Why does Nepal’s Tarai face abnormal winters?
Within the past two decades, Nepal’s Tarai region has been experiencing severe cold during the winter (December to February). Vulnerable communities often become victims of the cold waves. Based on the information available from various news media, of the total victims of this cold waves, the low-income families’ account for 15 percent, elderly people above the age of 65 account for 35 percent, and children below the age of 5 account for 50 percent. These vulnerable communities often become victimized from pneumonia, influenza, COPD, asthma, fever, and hypothermia.
Though the climate data have shown an increasing trend of annual temperatures across Nepal, the Tarai region faces severe cold waves during the winters. As a result, the decades-long traditions of migrating to the Tarai region to escape from the cold weather of the mountain and mid-hills regions have reversed recently. Global climate change, rapid industrialization in the neighboring county, and increasing anthropogenic activities in Nepal have contributed to abnormal climatic and weather patterns in the Tarai region.
Recently, Nepal has been experiencing unprecedented weather patterns. For example, the Tarai region experiences severe thunderstorms and lightning mostly between 8 pm and 1.00 am in the nights, while such extreme incidences are noticed in the mid-hills between 3.00 and 6.00 pm. Additionally, Nepal is also experiencing heat waves, cold waves, and intense but short duration rainfalls and unprecedented floods, but prolonged dryness.
Each of these incidences are contributing to the losses of lives and properties. Many built-in infrastructures have been washed away by floods and landslides. Surface run-off has increased as many areas have been turned into impervious surfaces in the process of urbanization. As a result of these impervious surfaces, underground water replenishment has been very poor, and water tables are deepening. Where water tables are close to the land surface, arsenic contents have made water unsuitable for drinking.
The Intergovernmental Panel on Climate Change (IPCC) publishes various reports informing the scientific community and the public about the changing patterns of climate. Each of these reports have warned possible global warming and many unprecedented consequences thereafter. For example, IPCC’s first report in 1990, second report in 1995, third report in 2001, fourth report in 2007, fifth report in 2014, and sixth report in 2021-2022 all have warned that emissions resulting from human activities have substantially increased the atmospheric concentrations of the greenhouse gases.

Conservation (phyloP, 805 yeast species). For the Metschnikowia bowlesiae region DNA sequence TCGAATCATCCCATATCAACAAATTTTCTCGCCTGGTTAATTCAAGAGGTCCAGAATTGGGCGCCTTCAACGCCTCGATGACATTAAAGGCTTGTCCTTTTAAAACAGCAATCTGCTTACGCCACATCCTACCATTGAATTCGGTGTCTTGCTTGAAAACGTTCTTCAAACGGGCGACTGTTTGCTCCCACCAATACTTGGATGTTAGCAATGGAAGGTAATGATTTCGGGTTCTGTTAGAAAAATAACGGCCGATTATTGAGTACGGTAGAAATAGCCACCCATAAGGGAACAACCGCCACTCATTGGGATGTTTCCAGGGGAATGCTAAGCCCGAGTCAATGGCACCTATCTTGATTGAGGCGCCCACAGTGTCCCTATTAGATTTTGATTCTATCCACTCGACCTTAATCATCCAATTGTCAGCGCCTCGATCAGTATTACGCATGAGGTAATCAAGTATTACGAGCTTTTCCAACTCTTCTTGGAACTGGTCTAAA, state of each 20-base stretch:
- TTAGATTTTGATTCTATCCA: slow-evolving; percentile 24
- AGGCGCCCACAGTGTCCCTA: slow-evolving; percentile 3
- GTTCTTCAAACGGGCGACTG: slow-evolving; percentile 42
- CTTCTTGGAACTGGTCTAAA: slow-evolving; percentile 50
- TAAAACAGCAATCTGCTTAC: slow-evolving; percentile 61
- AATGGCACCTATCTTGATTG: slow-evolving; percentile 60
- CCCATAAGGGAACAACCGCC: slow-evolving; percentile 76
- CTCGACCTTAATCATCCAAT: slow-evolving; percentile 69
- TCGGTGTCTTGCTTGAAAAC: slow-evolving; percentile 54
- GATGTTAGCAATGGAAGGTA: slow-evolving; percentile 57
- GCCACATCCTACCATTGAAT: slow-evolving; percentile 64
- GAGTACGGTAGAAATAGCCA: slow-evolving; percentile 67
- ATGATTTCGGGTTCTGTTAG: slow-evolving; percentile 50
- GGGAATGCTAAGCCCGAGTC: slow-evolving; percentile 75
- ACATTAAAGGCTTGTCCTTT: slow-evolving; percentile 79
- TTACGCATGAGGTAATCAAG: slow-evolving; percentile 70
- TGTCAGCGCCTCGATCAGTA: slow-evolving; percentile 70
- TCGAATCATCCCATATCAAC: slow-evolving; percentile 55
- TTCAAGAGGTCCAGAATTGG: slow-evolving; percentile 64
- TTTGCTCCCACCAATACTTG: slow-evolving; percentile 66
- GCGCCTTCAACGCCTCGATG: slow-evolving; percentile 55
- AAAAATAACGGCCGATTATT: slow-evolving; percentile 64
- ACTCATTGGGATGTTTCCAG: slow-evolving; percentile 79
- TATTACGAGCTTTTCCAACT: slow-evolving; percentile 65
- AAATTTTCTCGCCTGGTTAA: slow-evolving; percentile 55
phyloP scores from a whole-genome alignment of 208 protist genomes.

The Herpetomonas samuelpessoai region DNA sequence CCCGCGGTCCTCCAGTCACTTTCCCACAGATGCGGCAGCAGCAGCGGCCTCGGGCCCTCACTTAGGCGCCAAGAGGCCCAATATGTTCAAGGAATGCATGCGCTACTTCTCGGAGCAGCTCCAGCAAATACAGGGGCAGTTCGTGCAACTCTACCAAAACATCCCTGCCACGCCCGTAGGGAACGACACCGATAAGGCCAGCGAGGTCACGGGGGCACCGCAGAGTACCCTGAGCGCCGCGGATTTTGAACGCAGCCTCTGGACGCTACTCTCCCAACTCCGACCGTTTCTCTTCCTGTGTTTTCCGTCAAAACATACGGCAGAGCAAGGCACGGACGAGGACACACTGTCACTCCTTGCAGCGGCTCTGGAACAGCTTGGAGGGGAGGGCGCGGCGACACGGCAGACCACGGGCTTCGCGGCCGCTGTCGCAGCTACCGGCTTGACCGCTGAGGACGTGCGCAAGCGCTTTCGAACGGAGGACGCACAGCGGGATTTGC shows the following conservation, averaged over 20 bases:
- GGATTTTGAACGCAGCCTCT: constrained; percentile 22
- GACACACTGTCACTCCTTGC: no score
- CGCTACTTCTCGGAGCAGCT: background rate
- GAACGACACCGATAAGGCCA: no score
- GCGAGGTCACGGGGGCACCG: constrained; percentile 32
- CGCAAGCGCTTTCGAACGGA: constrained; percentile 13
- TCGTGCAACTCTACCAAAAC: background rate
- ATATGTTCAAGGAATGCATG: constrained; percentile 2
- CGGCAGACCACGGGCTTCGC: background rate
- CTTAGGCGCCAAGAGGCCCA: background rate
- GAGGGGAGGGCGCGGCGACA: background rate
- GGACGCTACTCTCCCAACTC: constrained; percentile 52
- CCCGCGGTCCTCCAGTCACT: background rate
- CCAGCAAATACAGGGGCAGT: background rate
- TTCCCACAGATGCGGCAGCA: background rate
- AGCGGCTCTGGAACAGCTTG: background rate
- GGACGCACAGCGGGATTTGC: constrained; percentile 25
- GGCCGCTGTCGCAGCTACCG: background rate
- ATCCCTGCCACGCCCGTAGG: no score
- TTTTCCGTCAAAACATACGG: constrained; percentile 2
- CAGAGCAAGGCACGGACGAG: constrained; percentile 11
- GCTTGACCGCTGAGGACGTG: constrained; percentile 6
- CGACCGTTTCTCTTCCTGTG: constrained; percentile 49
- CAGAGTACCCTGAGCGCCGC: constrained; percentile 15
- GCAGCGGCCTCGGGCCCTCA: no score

The Tarai region experiences severe thunderstorms and lightning mostly between 8 pm and 1.00 am in the nights, while such extreme incidences are noticed in the mid-hills between 3.00 and 6.00 pm. Additionally, Nepal is also experiencing heat waves, cold waves, and intense but short duration rainfalls and unprecedented floods, but prolonged dryness.
These reports have predicted that under business-as-usual scenarios, temperatures are likely to increase by 20 C by 2025 as compared to pre-industrial levels, and 40 C by 2100. Since the 2005, anthropogenic activities have contributed to the atmospheric concentrations of CO2 above 379 ppm, a maximum record in 650,000 years. Because of the increase in temperature and climate abnormalities, a large number of species are facing extinction. Food security has become a great issue. Climate abnormalities also have created several health problems, and many have lost their lives due to respiratory illnesses. A dozen of studies have cautioned about health impacts because of climate change. Climate abnormalities also have impacted the agricultural production in Nepal. The National Agriculture Research Council (NARC) has observed negative impacts of cold wave on agricultural productivity in Nepal in general and in the Tarai region in particular.